Git commits and code review (revisited)


Drew DeVault had an interesting post yesterday about how large a git commit should be. It echoes several points that I tried to make a couple of years back in a post of my own.

Every commit should be a perfect, atomic unit of change [drewdevault.com]

Clean git histories and code review workflows

I agree with all of the points Drew makes, and try to follow the best practices that he outlines in my own projects. There’s an alternative mindset, though, which is very popular these days — and I’ve argued at length with my collegues at GitHub about the merits and drawbacks of each approach. The different mindsets grow out of a point that Drew mentioned:

As you receive feedback on your patch and make updates, continue to rebase and improve your original commit, or commits.

and that I called out as its own top-level rule for what makes a “clean” git history:

4. Code review does not appear in the final history of your project.

I’ve seen this alternative mindset most often with projects that have fully bought in to using GitHub as their project hub, but it is not limited to GitHub! I’ve also seen it with projects hosted on GitLab, Gitea, Phabricator, and Gerrit. All of those code forges are centered around the Pull Request (or Merge Request or whatever else you might call it) as the mechanism for code review. There are differences in workflow between these hosts — Phabricator and Gerrit, for instance, have much better support for “stacked” changes, like you’d see with a ‘[1/X]’ thread on the Linux kernel mailing list. But they all focus on having code review itself take place on the forge’s web site, as opposed to (for instance) on a mailing list.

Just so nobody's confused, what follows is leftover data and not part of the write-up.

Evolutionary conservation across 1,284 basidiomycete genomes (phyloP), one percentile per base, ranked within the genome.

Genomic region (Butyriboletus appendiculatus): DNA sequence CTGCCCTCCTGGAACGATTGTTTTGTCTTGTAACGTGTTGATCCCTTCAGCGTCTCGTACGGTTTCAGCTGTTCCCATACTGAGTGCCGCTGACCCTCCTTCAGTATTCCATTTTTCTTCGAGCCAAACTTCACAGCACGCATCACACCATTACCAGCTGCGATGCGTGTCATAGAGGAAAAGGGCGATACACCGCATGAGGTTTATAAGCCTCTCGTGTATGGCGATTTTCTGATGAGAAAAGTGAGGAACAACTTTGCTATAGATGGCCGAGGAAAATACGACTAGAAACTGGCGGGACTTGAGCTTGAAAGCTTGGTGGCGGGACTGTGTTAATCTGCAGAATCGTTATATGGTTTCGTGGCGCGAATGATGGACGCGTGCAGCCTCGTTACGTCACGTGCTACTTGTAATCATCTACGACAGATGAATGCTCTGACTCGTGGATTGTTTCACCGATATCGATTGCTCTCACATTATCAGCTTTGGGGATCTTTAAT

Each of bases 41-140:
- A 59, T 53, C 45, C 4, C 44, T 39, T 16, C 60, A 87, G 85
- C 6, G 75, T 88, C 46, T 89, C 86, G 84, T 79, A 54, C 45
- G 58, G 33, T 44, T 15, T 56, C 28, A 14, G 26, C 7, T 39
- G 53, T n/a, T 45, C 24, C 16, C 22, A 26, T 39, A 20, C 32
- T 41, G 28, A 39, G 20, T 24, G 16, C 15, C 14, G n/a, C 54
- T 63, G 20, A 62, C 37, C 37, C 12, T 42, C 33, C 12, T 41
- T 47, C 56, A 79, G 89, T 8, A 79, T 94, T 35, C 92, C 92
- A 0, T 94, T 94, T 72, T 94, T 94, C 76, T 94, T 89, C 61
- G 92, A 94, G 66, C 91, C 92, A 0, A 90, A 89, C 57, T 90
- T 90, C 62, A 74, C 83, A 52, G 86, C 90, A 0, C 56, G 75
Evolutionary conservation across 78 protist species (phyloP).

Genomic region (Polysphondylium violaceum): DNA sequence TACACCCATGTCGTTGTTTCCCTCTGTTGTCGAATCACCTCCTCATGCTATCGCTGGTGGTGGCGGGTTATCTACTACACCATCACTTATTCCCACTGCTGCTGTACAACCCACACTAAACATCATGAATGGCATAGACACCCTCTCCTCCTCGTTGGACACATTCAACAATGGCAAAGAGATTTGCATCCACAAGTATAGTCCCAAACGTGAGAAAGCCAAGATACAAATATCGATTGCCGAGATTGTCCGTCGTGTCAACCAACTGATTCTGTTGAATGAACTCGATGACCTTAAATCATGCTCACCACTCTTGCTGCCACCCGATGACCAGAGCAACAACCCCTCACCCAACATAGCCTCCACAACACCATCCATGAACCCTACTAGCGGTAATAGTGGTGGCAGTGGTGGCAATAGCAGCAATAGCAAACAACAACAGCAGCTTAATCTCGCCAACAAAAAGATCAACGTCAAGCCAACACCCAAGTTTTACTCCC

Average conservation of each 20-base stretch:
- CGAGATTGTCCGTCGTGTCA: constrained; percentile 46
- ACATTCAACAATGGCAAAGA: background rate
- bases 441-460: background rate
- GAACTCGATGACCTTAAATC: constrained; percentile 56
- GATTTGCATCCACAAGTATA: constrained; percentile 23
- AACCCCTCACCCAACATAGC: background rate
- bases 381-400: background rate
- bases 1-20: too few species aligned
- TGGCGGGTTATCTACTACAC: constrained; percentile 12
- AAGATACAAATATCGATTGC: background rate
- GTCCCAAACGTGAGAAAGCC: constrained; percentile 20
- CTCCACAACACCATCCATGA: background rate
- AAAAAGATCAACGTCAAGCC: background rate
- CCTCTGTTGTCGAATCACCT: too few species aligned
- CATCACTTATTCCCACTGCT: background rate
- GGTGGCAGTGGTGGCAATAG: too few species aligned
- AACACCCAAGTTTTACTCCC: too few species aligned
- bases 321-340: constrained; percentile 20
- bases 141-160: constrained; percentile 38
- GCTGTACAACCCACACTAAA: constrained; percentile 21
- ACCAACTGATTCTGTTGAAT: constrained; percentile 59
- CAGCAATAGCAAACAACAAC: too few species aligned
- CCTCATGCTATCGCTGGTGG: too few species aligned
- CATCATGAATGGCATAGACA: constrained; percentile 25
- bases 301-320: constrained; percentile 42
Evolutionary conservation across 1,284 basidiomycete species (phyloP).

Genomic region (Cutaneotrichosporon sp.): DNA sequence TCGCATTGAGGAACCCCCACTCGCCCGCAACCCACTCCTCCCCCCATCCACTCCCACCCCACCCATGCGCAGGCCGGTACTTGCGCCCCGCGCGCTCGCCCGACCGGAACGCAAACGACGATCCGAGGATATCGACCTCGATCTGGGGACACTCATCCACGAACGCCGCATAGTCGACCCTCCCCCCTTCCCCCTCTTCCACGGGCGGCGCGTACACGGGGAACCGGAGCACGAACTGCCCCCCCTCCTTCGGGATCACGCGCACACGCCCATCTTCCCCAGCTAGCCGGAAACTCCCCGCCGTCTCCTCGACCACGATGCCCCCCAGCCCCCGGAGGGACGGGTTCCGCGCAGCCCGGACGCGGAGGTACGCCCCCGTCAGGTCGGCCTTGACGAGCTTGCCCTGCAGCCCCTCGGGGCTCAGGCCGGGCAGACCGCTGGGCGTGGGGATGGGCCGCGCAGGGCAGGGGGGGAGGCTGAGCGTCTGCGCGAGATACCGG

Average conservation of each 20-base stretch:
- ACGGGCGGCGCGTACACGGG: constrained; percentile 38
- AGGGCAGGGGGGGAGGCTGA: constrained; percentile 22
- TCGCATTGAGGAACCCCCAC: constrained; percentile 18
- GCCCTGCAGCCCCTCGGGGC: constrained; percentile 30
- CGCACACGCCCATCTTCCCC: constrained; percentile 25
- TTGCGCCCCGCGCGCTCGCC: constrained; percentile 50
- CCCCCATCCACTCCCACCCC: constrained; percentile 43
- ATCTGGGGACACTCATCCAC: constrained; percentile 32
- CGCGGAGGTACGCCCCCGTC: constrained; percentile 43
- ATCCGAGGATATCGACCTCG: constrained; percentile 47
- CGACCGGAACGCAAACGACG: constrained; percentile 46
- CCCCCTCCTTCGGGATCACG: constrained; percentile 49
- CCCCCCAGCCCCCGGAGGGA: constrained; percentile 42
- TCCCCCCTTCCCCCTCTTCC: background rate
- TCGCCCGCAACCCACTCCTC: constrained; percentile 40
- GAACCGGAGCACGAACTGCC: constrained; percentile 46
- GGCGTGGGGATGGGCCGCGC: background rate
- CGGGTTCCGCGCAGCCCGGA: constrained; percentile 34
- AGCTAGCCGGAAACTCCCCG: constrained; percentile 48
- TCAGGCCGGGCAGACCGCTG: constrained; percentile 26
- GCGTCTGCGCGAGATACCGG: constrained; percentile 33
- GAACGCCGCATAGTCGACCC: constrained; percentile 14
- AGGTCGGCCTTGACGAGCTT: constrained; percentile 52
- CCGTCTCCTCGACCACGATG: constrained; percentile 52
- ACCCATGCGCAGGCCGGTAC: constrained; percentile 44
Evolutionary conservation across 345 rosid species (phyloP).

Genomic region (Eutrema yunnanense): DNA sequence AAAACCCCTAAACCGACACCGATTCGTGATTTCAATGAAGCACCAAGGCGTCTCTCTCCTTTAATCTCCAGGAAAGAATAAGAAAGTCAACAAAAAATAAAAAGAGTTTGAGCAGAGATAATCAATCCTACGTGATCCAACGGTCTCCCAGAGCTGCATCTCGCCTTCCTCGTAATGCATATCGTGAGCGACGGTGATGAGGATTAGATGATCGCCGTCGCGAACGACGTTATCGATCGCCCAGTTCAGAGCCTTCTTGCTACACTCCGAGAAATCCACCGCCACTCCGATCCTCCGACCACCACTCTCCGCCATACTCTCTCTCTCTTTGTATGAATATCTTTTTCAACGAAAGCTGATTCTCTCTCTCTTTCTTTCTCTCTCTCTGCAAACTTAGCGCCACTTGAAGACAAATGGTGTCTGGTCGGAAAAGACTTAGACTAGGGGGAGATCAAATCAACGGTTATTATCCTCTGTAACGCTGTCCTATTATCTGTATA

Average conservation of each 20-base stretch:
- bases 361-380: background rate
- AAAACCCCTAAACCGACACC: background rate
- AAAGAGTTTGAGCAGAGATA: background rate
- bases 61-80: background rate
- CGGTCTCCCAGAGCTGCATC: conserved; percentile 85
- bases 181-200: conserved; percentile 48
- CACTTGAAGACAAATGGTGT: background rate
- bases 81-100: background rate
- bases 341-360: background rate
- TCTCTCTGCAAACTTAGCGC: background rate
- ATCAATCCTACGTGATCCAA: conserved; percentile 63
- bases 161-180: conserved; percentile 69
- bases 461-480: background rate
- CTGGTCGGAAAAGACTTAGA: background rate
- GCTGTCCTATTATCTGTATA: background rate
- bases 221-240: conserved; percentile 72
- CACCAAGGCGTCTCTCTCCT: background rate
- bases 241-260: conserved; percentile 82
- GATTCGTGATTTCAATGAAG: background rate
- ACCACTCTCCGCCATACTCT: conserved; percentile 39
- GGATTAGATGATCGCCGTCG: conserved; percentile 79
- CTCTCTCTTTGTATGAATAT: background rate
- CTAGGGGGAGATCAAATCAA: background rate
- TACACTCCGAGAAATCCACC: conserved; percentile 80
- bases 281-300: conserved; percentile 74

That, in turn, makes the project maintainers and contributors internalize the idea that the forge’s unit of review should be the same as the project’s unit of change and history. And that is the difference in mindset. Zach Holman has the best summary I’ve found so far:

Utter disregard for git commit history [zachholman.com]

If you view the PR as your unit of change, then you apply all of the same best practices, but in a different place:

  • The PR should introduce exactly one change, of the correct size.
  • The PR title and body should contain a description of that change, structured and formatted in a very similar way to Tim Pope’s git commit message recommendations.
  • The test suite must pass for the final state of the PR before it can be merged into the main branch.

But as Zach calls out, you end up “not giving two shits” about the individual git commits that make up your PRs.

(To be clear, I am NOT advocating this mindset, but I was happy to find a good post explaining it. It’s still like fingernails on a chalkboard to come across a project that’s organized this way. But the “PR as unit of change” explanation at least means that I can now see that it is a consistent organizing principle, even if it’s not one I agree with.)

In my original post I suggest that if you use GitHub PRs as your unit of review, and want to use git commits as your unit of history, then you must make sure to use the “squash merge” feature when merging your PRs. This reduces each PR-as-unit-of-review into a single commit-as-unit-of-history at merge time. (If you’re happy to mindfully decide to use PRs as both your unit of review and your unit of history, then you can use whatever merge strategy you want.) It’s still unsolved how best to use PRs to review a “stack” of changes, that should end up as separate commits in the history, but which should be reviewed as a unit (or as a closely reviewed sequence).